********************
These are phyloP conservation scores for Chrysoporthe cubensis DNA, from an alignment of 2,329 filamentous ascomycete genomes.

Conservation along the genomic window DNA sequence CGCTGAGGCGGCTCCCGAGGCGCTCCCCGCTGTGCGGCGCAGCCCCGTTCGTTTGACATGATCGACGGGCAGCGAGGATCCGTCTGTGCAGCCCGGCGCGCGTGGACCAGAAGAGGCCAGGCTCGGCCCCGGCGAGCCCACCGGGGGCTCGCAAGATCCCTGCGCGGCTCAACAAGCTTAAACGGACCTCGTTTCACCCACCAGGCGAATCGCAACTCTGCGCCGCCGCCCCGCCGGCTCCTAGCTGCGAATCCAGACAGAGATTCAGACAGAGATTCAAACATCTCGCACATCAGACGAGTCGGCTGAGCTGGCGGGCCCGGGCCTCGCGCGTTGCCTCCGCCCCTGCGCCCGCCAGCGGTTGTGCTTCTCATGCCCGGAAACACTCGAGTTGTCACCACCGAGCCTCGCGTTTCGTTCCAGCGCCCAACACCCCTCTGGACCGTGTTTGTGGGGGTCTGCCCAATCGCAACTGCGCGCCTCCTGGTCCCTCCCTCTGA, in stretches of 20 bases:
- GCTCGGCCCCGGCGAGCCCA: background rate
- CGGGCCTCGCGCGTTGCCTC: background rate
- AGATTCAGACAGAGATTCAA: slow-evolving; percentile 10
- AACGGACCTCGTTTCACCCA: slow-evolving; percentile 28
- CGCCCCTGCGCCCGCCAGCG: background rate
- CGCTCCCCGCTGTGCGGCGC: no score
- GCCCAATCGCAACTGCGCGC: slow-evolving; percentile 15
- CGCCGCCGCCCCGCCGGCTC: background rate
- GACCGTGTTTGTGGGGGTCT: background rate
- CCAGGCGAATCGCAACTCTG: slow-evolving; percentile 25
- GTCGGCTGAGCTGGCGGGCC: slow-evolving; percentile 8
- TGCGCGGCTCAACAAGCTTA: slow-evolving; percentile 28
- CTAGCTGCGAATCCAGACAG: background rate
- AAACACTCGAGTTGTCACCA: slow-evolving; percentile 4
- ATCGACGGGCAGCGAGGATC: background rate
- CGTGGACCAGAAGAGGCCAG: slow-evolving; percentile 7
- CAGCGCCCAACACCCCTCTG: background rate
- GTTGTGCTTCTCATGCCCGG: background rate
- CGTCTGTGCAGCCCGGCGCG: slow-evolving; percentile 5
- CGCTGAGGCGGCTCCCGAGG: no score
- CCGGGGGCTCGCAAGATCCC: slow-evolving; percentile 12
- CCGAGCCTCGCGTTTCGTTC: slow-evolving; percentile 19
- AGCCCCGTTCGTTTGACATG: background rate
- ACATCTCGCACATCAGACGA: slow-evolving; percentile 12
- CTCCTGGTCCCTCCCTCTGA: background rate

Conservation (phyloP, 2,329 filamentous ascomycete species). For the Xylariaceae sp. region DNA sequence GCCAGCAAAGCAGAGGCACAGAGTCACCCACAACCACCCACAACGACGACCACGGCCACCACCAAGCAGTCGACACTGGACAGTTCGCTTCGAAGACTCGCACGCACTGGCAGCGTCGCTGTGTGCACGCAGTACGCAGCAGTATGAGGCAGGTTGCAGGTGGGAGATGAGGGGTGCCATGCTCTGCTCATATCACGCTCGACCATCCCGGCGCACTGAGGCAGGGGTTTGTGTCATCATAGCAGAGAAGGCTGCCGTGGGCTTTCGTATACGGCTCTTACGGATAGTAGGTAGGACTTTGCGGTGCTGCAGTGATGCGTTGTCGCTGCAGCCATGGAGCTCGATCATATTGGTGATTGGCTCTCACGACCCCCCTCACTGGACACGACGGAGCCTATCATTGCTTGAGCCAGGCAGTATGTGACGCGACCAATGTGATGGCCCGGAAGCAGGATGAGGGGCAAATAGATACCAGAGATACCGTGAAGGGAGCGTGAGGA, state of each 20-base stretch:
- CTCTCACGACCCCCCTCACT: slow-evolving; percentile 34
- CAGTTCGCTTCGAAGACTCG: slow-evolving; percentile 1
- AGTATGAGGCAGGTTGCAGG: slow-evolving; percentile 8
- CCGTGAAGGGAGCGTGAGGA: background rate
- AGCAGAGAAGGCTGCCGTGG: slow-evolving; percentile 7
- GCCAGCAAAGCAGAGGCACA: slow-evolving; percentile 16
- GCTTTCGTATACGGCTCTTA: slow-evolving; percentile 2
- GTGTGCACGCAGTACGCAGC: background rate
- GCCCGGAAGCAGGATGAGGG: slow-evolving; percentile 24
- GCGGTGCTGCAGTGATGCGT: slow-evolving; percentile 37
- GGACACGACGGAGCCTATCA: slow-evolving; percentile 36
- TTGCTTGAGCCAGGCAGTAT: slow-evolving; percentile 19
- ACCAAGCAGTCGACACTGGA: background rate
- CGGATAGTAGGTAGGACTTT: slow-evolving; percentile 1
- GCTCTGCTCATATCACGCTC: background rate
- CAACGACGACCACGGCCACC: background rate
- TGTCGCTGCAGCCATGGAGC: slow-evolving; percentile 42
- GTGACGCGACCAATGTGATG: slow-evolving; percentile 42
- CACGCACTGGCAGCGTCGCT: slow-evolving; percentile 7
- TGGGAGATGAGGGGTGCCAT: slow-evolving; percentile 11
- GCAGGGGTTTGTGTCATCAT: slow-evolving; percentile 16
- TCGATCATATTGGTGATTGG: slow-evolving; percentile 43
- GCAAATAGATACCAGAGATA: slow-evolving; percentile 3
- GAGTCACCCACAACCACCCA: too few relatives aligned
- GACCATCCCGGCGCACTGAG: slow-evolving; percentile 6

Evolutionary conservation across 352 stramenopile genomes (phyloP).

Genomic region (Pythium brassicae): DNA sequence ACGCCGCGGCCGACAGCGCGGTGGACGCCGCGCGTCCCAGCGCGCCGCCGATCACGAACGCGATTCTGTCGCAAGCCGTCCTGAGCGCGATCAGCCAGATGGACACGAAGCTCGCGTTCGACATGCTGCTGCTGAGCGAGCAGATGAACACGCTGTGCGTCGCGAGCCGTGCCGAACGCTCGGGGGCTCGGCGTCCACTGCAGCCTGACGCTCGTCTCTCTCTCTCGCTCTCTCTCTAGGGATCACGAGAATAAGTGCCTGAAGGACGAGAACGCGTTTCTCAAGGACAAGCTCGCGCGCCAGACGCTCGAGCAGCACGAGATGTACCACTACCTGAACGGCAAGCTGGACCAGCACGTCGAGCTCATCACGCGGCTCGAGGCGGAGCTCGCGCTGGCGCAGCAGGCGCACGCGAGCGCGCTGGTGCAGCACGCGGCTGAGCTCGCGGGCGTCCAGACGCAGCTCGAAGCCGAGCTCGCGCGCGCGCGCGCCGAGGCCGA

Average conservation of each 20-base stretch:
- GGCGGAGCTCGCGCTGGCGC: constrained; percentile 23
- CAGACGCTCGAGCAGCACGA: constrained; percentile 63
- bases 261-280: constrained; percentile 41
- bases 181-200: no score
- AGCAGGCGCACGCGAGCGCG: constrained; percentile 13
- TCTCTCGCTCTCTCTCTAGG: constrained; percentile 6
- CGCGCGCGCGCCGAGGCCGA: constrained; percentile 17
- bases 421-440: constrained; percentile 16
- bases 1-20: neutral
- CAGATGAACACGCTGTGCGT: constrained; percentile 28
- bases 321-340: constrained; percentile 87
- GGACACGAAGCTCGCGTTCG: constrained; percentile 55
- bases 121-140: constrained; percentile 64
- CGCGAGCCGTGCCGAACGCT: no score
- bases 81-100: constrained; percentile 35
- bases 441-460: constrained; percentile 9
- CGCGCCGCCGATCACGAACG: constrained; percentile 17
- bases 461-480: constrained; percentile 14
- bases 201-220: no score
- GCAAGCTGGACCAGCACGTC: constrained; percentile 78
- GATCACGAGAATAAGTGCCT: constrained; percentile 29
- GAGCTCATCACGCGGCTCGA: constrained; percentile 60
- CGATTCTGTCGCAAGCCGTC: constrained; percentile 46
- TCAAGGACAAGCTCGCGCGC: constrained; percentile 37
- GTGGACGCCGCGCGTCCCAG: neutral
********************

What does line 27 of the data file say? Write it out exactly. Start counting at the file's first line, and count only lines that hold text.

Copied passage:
- CTCCTGGTCCCTCCCTCTGA: background rate